With slow-moving close-ups the camera ponderously studies blades of grass and petals of lavender underneath a singular, droning musical note hovering hypnotically in glass-like textures. (Untitled) Morning begins in monochrome and slowly blends into colour, the lavenders repeatedly blurring in and out of focus. Mitache manages to capture the minutiae of the flowers’ movements as the air softly moves around them. It is really quite a simple film. Film in one continuous shot, it is abstract and experimental in its overall execution, but ultimately one dimensional and lacking any real meaning.
It is a rather casual experiment, design seemingly to play with the limits of the lens’ scope and focus. There is nothing particularly profound to glean from this 5-minute footage and the short film is probably better suited as an art gallery setting than on a cinema screen. It definitely feels like more of an art piece than a cinematic one.
There is at least some value to be attained from the experimental short. It is certainly poetic in its approach and offers some quiet reflection on the characteristics of light and nature. In the words of the filmmaker, his films are “a meditative, transitive process in which the relationship with nature and light [is the] essence of [his] practice”. He goes on to posit that “with painting photography and video, my work tries to capture the plasticity of the medium. Inspired by the interaction of light through different mediums, I explore the complex concept of perception and the abstract juxtaposition of stable and unstable media”.
The film is also accompanied by an imagistic poem, which certainly helps to add to the effect of the film, and gives it a little more context and weight, if only slight. It reads thus:
for the sun to shine
early in the morning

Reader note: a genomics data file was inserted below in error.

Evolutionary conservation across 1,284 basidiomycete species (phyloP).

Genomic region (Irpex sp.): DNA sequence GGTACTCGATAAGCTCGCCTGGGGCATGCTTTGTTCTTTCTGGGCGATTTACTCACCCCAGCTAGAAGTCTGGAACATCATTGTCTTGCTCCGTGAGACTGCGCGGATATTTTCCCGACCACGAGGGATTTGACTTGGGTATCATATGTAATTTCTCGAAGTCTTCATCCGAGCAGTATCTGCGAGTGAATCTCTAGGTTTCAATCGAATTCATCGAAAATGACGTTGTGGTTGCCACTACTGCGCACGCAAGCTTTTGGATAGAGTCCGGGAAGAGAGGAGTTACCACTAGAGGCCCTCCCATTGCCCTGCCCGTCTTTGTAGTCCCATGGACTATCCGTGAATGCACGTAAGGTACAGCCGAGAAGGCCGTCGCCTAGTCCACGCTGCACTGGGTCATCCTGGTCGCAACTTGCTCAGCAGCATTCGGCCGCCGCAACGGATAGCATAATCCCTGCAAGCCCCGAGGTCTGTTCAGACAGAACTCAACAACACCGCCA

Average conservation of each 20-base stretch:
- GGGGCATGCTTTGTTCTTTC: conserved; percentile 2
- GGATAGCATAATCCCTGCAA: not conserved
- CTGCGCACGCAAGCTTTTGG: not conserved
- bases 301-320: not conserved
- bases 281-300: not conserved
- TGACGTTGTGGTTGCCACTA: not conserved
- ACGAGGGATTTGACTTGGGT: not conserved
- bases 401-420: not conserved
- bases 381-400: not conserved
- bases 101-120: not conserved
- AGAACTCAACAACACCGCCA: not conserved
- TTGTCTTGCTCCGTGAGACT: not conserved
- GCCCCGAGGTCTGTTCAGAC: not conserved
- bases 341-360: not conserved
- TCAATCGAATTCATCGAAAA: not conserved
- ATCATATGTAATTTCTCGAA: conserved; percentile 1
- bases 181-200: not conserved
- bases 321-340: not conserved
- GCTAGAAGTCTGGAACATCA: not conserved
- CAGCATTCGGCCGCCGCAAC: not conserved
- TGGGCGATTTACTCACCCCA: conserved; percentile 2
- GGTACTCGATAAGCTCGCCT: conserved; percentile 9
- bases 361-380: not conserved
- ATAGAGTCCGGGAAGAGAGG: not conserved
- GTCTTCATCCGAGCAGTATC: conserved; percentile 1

the moon is still
but the sky is not
The film perhaps buckles under the weight of its own philosophical and poetic aspirations and definitely requires explanation, effectively working as part of a multimedia experience rather than working independently on its own merits.
How Can I Tell You? is a music video from Estonian poet/singer Lembe Lokk and directed by French animator Barbara Creutz. The short clip takes us on a sentimental journey traversing the linguistic and visual terrains of love and heartbreak. The video has a haunting quality to it, which leaves a distinct and lingering taste of bittersweet resolution. There is a stylistic nuance to the piece as well, mixing live action with hand-drawn animation, although it has to be said that the animation is far stronger than the filmed sections which are superimposed almost as an afterthought.
Born in Chicago and brought up in Algeria, Creutz’s style is exotic and playful and seems to be informed of worldly experiences. The vivid colours and rugged hand-illustrated figures give the film a raw and naturalistic vitality that is matched by the liquorice tenor of Lokk’s voice. The rose petals in the trees explode in strokes of deep scarlet as they morph into speaking lips. This is a song about nature, language, love, sadness and so much more. Performed in a folk style, the violins and acoustic guitars sit perfectly with the heartfelt swells of Lokk’s voice. It is a voice that equally conveys pain, anguish and heartbreak, depicted literally by a body initially curled up in a ball that opens out into free fall. Limbs separate from the falling body that quickly fades away, leaving behind only branches, petals and hearts.
The whole piece is a whirlwind of emotions that span, in just a few minutes, a journey from life to death. The evocative imagery and poetry are effective in their simplicity, careful not to abstract themselves beyond relatability. The song is gloomy and the visuals crossover somewhere between gothic and romantic, making for an eerie and unusual but effective piece. It isn’t entirely accessible. In some ways it is quite difficult to pinpoint exactly why and how it does have such a mesmerizing effect. But, in the midst of all the bold inflections and heavy sentiment, there is something pure and delicate about the way in which the piece breezes by and steals your attention.
Creutz’s animation is innovative and considered. The feeling of the song is matched well here and there is a cohesiveness that keeps the narrative firmly centred on the notion of love, nature and loss. The physical textures are thick and the drawings have an almost primal essence to them, really creating a powerful and untethered energy. With a runtime of just over 4 minutes, How Can I Tell You? offers up a bold statement both visually that sonically, thought it feels that the visuals carry the music rather than the other way round. Creutz has a very interesting visual style that would lend well itself to darker material.